Whom else do we suppose comprise the kings and queens of the Gentiles who carry Israel home in its endtime exodus if not foreordained descendants of Israel who had assimilated into the Gentiles, fulfilling God’s promise to Abraham, Isaac, and Jacob that kings would come out of their loins (Genesis 17:6; 35:11)?: “Thus says my Lord Jehovah: ‘I will lift up my hand to the Gentiles, raise my ensign to the peoples; and they will bring your sons in their bosoms and carry your daughters on their shoulders. Kings shall be your foster fathers, queens your nursing mothers’” (Isaiah 49:22–23); “The Gentiles will come to your light, their kings to the brightness of your dawn. Lift up your eyes and look about you! They have all assembled to come to you—your sons shall arrive from afar; your daughters shall return to your side” (Isaiah 60:3–4); “He will raise the ensign to the Gentiles and assemble the exiled of Israel; he will gather the scattered of Judah from the four directions of the earth” (Isaiah 11:12).

Just as Jacob’s son Joseph, whom Pharaoh made ruler of Egypt, was a savior to his brothers during a seven-year famine (Genesis 41–47), so the descendants of Ephraim the son of Joseph who assimilated into the Gentiles will serve as saviors to the tribes of Israel: “They who are in the north countries shall come in remembrance before the Lord; and their prophets shall hear his voice, and shall no longer stay themselves; and they shall smite the rocks, and the ice shall flow down at their presence. And a highway shall be cast up in the midst of the great deep. Their enemies shall become a prey unto them. . . . And they shall be filled with songs of everlasting joy. Behold, this is the blessing of the everlasting God upon the tribes of Israel, and the richer blessing upon the head of Ephraim and his fellows. And they also of the tribe of Judah, after their pain, shall be sanctified in holiness before the Lord, to dwell in his presence day and night, forever and ever” (Doctrine & Covenants 133:26–28, 34–35).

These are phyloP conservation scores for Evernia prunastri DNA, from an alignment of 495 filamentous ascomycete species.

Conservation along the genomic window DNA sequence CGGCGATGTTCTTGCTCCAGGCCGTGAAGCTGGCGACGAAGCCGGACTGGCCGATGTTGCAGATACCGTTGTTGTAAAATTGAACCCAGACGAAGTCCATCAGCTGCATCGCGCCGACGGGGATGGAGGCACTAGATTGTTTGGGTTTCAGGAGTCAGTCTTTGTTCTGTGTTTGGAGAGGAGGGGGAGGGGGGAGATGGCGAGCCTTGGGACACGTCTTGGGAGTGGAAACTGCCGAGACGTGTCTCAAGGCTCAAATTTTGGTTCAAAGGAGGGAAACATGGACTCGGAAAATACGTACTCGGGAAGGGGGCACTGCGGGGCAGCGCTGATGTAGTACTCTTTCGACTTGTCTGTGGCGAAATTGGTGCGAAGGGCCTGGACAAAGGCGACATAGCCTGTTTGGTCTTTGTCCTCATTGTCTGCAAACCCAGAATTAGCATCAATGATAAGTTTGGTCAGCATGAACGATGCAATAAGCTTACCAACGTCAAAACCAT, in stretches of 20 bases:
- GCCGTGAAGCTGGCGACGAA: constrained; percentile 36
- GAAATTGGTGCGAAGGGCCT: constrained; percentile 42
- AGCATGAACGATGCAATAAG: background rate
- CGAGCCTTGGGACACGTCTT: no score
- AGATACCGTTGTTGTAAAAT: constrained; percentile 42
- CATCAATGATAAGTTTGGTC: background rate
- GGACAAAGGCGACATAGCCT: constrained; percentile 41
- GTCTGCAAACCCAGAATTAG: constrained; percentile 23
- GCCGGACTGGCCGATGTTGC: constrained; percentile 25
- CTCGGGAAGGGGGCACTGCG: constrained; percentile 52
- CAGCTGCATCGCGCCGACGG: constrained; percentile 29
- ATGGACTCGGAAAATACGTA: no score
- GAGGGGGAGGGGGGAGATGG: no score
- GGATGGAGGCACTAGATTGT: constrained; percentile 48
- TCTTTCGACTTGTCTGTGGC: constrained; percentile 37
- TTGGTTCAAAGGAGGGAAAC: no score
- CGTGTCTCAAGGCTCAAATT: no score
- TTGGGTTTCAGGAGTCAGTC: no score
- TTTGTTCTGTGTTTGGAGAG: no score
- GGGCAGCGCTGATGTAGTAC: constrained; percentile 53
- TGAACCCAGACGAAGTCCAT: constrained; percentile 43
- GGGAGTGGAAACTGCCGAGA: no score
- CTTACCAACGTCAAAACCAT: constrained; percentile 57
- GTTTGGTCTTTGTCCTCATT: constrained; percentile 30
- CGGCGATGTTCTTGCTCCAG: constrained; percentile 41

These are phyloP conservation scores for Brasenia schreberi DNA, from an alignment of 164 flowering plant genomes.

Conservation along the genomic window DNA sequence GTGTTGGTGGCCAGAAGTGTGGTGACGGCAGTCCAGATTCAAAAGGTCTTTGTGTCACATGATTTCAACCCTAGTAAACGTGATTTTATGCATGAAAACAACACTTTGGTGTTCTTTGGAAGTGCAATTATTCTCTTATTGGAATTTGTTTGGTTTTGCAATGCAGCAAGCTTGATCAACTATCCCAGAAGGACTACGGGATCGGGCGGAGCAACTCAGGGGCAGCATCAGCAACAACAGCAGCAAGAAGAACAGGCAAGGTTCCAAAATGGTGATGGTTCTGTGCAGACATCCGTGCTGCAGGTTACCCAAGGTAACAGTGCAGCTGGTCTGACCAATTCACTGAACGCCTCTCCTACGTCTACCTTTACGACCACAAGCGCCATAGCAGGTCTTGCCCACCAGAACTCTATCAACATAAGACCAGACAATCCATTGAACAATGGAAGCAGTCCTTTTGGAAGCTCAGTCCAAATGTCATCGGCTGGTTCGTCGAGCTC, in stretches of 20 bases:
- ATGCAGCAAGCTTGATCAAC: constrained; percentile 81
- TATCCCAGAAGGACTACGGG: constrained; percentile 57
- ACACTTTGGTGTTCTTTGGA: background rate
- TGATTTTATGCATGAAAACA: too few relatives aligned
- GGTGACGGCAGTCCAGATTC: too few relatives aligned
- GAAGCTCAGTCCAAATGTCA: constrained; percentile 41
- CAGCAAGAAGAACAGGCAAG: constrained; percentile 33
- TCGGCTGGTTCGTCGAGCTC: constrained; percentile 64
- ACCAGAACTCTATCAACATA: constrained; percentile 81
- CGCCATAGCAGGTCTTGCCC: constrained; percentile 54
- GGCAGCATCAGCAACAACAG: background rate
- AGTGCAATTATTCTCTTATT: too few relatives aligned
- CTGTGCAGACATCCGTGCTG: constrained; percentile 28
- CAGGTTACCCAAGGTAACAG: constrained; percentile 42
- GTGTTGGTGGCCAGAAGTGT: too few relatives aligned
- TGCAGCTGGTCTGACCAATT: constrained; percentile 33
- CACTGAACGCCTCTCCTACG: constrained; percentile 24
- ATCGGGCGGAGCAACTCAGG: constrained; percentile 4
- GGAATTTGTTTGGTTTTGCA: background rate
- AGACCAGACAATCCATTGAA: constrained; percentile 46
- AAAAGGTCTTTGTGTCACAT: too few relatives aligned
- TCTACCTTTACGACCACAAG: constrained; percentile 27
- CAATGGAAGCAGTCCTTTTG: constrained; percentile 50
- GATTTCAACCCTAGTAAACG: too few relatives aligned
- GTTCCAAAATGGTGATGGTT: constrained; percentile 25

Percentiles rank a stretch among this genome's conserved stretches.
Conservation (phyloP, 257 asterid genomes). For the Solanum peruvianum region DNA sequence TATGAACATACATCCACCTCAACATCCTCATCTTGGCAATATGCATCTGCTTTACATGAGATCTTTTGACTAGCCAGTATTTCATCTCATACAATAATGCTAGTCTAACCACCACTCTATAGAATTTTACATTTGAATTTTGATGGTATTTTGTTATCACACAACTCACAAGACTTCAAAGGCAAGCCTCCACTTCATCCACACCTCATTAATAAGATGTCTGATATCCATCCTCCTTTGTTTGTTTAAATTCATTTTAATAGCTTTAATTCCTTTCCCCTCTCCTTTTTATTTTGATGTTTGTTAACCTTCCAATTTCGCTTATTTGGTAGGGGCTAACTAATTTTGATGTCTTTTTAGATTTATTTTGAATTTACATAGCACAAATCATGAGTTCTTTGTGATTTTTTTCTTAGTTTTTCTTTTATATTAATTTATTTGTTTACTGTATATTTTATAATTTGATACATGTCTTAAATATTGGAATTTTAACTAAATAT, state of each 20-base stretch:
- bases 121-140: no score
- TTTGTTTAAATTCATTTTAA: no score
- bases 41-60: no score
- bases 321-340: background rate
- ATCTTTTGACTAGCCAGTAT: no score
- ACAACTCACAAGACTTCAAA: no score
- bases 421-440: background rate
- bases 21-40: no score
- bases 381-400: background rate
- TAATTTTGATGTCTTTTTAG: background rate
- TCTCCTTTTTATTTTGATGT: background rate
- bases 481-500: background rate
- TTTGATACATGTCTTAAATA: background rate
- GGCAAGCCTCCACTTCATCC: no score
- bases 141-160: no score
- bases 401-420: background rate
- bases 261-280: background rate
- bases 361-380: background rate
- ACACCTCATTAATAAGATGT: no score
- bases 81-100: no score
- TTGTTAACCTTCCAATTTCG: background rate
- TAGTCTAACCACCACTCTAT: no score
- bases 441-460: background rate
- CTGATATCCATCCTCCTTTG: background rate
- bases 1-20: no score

As early as 1833, the prophet Joseph Smith declared that “the tribe of Judah must return” and that the Jews would “obtain deliverance in Jerusalem” (Teachings of the Prophet Joseph Smith, Deseret Book, 17–18, 231). Having received revelations from God concerning the Jewish people (Doctrine & Covenants 77:15; TPJS, 14, 339), Smith sent Orson Hyde, one of twelve apostles, to Palestine to dedicate the Land of Israel for the return of the Jews. Hyde’s prayer on the Mount of Olives on October 24th, 1841, appeared in Hebrew and English on a plaque placed, with Mayor Kollek’s consent, in a designated garden on the Mount of Olives. Hyde’s prayer in part reads: “Let them [the nations of the world] know that it is thy good pleasure to restore the kingdom unto Israel, to raise up Jerusalem as its capital, and to constitute her people a distinct nation and government, with David thy servant, even a descendant from the loins of ancient David, to be their king” (History of the Church, 4:26, Deseret Book).

On his journey to Palestine, Orson Hyde attempted to persuade rabbis in European capitals that the time had come for Jews to return to the Land of Israel. In 1843, Joseph Smith further stated that “Judah must return, Jerusalem must be rebuilt, and the temple, and water come out from under the temple, and the waters of the Dead Sea be healed” (TPJS, 286), reaffirming Hebrew prophecies of an expanded phase of Israel’s return (cf. Ezekiel 47:1–23; Joel 3:1–21). In a vision Smith received on 3rd April 1836, “Moses appeared before us, and committed unto us the keys of the gathering of Israel from the four parts of the earth, and the leading of the ten tribes from the land of the north” (Doctrine & Covenants 110:11). Although Israel’s gathering was to begin with an initial return of Jews to Palestine, and with an initial gathering of Ephraim’s descendants on the American continent, these would later assist in the return of the main body of Jews and of Israel’s Ten Tribes (Doctrine & Covenants 133:13, 26–35).